On one level, The Love of Three Queens is a silly and overproduced costumed charade. Yet running through it – and holding it together, if anything does – is an intelligent woman’s baffled outrage at the male fondness for brutality, conquest and war. Hedy’s first husband (married when she was just 18) had been the Viennese arms tycoon Fritz Mandl, who sold bombs to both Mussolini and Franco. (If he had no links with Hitler, it was only because he was Jewish.)  He also tried to destroy all prints of Hedy’s landmark film Ecstasy (1933) because she appeared in a very discreet sex scene and, later, swam in the nude. Her efforts to escape this marriage led Hedy to America and, eventually, a Hollywood career. In this return to Europe, she was not just making a movie; she was, perhaps, settling a few old scores.

The scores, alas, did not settle in her favour. The Love of Three Queens sank into an oblivion from which it still has yet to surface. Hedy married again (for the fifth time) to Texan oil tycoon Howard Lee, who insisted they settle in Houston. “How anyone who has seen anything of the world can live in Texas is beyond me,” said Hedy after the divorce. She made only a few more films and died in poverty in Florida in 2000. The Love of Three Queens survives, in much-mutilated form, as the most fascinating of flops. Try to imagine Intolerance remade as a glossy high-fashion chick flick. It could never have worked. And who but Hedy would have had the nerve to try?

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David Melville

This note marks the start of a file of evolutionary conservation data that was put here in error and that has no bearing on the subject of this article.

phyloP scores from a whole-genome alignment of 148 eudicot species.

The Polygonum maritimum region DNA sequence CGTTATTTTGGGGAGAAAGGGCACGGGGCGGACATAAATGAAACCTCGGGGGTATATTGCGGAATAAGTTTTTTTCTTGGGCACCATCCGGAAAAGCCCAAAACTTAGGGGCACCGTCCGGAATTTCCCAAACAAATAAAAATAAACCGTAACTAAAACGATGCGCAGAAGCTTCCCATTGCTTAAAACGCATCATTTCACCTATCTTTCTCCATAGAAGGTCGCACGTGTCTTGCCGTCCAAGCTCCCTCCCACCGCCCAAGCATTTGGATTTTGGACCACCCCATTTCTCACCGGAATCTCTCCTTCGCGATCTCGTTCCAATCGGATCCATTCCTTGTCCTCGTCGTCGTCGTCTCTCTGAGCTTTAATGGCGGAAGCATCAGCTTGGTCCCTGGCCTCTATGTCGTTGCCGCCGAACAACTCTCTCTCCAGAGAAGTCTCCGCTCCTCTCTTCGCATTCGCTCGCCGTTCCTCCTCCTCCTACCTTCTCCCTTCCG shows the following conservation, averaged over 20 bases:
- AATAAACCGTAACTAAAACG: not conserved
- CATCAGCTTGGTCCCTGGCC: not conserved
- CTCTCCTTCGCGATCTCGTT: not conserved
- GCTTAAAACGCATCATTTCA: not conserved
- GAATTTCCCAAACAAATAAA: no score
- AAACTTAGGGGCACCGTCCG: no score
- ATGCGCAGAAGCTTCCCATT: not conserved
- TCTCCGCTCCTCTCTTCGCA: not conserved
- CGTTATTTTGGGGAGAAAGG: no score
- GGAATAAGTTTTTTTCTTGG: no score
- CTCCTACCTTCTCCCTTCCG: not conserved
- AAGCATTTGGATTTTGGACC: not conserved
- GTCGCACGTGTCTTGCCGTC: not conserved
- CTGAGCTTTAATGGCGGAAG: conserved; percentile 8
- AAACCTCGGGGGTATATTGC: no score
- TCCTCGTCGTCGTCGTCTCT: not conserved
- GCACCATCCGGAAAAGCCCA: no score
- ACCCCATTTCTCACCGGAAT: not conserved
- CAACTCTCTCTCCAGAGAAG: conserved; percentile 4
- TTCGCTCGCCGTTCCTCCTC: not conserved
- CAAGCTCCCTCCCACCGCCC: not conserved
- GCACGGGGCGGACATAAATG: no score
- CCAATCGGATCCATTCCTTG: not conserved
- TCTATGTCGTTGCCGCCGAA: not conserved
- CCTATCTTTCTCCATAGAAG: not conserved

S is for Soledad

Posted in FILM, MUSIC with tags , , , , , , on August 10, 2013 by dcairns

David Melville dishes up another letter from his alphabet soup of spicy Mexican melodrama ~

 CINE DORADO 

The Golden Age of Mexican Melodrama 

S is for Soledad

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What can I say? Soledad must be a popular name in Mexico – in films, at any rate. The ‘R’ entry El rebozo de Soledad (Soledad’s Shawl) was a quasi-melodrama that that sought to ennoble its soap operatics with spiritual and social uplift. The 1947 film Soledad, in contrast, is pure unadulterated soap. One of those relentlessly masochistic melodramas about the joys and sorrows of Mother Love (well, mainly the sorrows) it plays like Stella Dallas and Mildred Pierce and Imitation of Life all rolled into one, with songs added. Small wonder it’s one of the classics of the genre, hailed by critics as “the most chemically pure melodrama in the history of Mexican film”. Quite a claim, I know, but Soledad more than lives up to the hype.

Directed by ace melodramatist Miguel Zacarías, it’s the film that established Libertad Lamarque as a top Latin American star. A tango singer from Buenos Aires, Lamarque was a big name in Argentine films of the 30s and early 40s – until an alleged feud with First Lady Eva Perón led her to flee the country and seek refuge further north. Her first Mexican vehicle, Gran Casino (1946), failed dismally, largely because its director was Luis Buñuel, a man spectacularly unsuited to the wallowing orgies of suffering and song that were Libertad’s stock-in-trade. A diva in the grand manner, Lamarque insisted that every detail of her films should be conceived and created in her own inimitable style. Zacarías, unlike Buñuel, was happy to oblige – and Soledad was a thunderous hit.

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In a role that scarcely requires her to act, Libertad plays an ill-treated Argentine refugee who becomes a huge singing star and earns the breathless adulation of all around her. The marquee outside the theatre even bills her as ‘La Novia de América’ (America’s Sweetheart – South, not North, you understand) which was Lamarque’s personal sobriquet in real life. She has a dark secret, of course. (What great star has not?) Her character was brought as an orphan to Mexico from Buenos Aires – that’s one way of explaining her accent – by a rich but cold-hearted family who forced her to work as their maid. The feckless son of the house (Rene Cardona) inveigles her into a secret marriage that turns out to be a sham. By the time she finds out the truth, poor Soledad is already pregnant by this rotter. He dumps her for a wealthy heiress – abandoning her to a life of ignominy as an unwed mother!